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Hall taking up coaching

Ezra Stuart

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Outstanding former Barbados midfielder and captain Adrian Hall may be retired from national football but he is about to start a new career in coaching.
Hall, who has earned over 100 international caps during a sterling playing career between 1982 and 1998, leaves the island today to participate in a joint English Football Association (FA) and CONCACAF coaching course in the Cayman Islands.
Hall, 48, was chosen by the Barbados Football Association (BFA) for the one-week FA International Foundation coaching course which runs until November 25.
Each country in the CONCACAF region was asked to send one coach to the course.
“I want to help with the development of the youth and get my coaching experience by working under a qualified technical director.
“After gaining the necessary experience, I would then go into coaching senior teams but my objective is to deal with the juniors,” Hall, who has coached youngsters at the Barbados Soccer Academy for three years, told SUNSPORT.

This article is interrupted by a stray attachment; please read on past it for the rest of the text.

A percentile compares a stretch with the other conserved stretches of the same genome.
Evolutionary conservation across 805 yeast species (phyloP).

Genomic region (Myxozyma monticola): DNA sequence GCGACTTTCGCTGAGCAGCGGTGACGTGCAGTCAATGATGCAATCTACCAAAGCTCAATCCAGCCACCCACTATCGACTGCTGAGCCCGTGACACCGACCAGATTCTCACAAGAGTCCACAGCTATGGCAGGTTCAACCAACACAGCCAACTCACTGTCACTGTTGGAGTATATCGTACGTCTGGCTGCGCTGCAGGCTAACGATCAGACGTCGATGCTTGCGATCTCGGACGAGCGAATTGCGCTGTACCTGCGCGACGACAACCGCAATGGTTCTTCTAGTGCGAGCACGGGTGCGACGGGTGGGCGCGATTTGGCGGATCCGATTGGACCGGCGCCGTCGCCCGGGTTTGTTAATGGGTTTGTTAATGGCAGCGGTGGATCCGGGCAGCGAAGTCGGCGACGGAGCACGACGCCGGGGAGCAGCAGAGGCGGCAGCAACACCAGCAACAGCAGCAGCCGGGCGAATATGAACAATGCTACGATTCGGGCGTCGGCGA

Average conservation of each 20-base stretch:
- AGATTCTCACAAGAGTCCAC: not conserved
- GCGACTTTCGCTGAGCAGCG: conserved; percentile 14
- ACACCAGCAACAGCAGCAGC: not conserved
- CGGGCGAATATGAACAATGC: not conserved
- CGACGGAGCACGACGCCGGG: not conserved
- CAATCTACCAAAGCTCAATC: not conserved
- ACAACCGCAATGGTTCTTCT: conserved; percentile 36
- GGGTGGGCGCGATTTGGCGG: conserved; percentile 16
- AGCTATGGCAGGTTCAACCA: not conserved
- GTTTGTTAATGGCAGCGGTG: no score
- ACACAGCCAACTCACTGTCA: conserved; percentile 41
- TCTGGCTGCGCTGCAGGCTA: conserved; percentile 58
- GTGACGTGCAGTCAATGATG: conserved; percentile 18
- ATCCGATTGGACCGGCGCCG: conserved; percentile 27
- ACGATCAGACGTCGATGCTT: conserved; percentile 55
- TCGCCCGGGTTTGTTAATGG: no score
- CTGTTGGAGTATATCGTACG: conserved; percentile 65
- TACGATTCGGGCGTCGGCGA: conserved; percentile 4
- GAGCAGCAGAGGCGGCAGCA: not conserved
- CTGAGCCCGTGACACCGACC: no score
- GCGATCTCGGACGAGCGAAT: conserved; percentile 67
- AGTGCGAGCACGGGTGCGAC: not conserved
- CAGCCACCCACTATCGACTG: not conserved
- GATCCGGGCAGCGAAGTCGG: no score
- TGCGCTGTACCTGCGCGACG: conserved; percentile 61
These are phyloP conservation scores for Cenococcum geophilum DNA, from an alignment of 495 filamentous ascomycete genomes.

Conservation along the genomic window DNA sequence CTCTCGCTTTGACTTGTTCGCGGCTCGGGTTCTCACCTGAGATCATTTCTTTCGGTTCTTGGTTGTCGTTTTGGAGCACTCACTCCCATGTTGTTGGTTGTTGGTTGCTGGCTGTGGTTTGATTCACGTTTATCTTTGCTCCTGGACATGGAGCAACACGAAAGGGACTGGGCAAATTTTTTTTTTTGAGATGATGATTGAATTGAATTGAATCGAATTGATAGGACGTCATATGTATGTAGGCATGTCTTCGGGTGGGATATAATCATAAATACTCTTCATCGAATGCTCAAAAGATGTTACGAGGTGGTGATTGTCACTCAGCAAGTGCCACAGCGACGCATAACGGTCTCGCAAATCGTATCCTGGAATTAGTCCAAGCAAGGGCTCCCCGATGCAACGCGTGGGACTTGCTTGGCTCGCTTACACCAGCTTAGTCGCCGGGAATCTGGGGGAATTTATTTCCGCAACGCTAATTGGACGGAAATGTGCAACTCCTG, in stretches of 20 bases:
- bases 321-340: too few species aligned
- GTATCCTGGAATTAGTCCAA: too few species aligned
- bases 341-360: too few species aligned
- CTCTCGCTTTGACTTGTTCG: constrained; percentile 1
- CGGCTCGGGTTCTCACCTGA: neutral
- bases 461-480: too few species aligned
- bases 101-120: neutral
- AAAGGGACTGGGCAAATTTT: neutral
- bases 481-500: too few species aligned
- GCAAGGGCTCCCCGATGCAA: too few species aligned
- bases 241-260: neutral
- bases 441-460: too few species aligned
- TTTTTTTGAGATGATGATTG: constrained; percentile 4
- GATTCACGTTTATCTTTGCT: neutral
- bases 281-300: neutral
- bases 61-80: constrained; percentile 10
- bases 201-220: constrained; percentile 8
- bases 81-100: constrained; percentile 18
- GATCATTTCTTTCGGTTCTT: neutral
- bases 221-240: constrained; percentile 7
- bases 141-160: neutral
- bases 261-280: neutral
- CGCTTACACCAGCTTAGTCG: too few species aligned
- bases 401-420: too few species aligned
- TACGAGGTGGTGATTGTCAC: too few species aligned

“I feel that I have the knowledge of the game and experience as a player to work with the youngsters and teach them things that the coaches, who haven’t played at the international level, are unable to teach them.
“I would be looking to pass on my experience as a player, by telling them what to expect, what to do in particular situations when they are playing.”
He is no stranger to coaching as he was coach/player with out-of-season teams, Colombians and City Jammers after successfully participating in an Olympic Solidarity course conducted by Brazilian Jorge Ramos as well as two FIFA Futuro courses – the last under the supervision of Trinidadian Alvin Corneal.
BFA’s president Randy Harris said the association was embarking on a drive to get former national footballers become certified coaches.
“We are looking at a number of quality former footballers who are interested in coaching and the development of football,” Harris said.
He said others such as  former national captains Gregory Goodridge and Norman Forde, who had a coaching stint in Bermuda earlier this year, and Paul “Soup” Lovell were individuals who could make a contribution to the sport as coaches.
Harris said he was approached by the trio and he believed they, as well other former national players with a similar desire could make valuable contributions.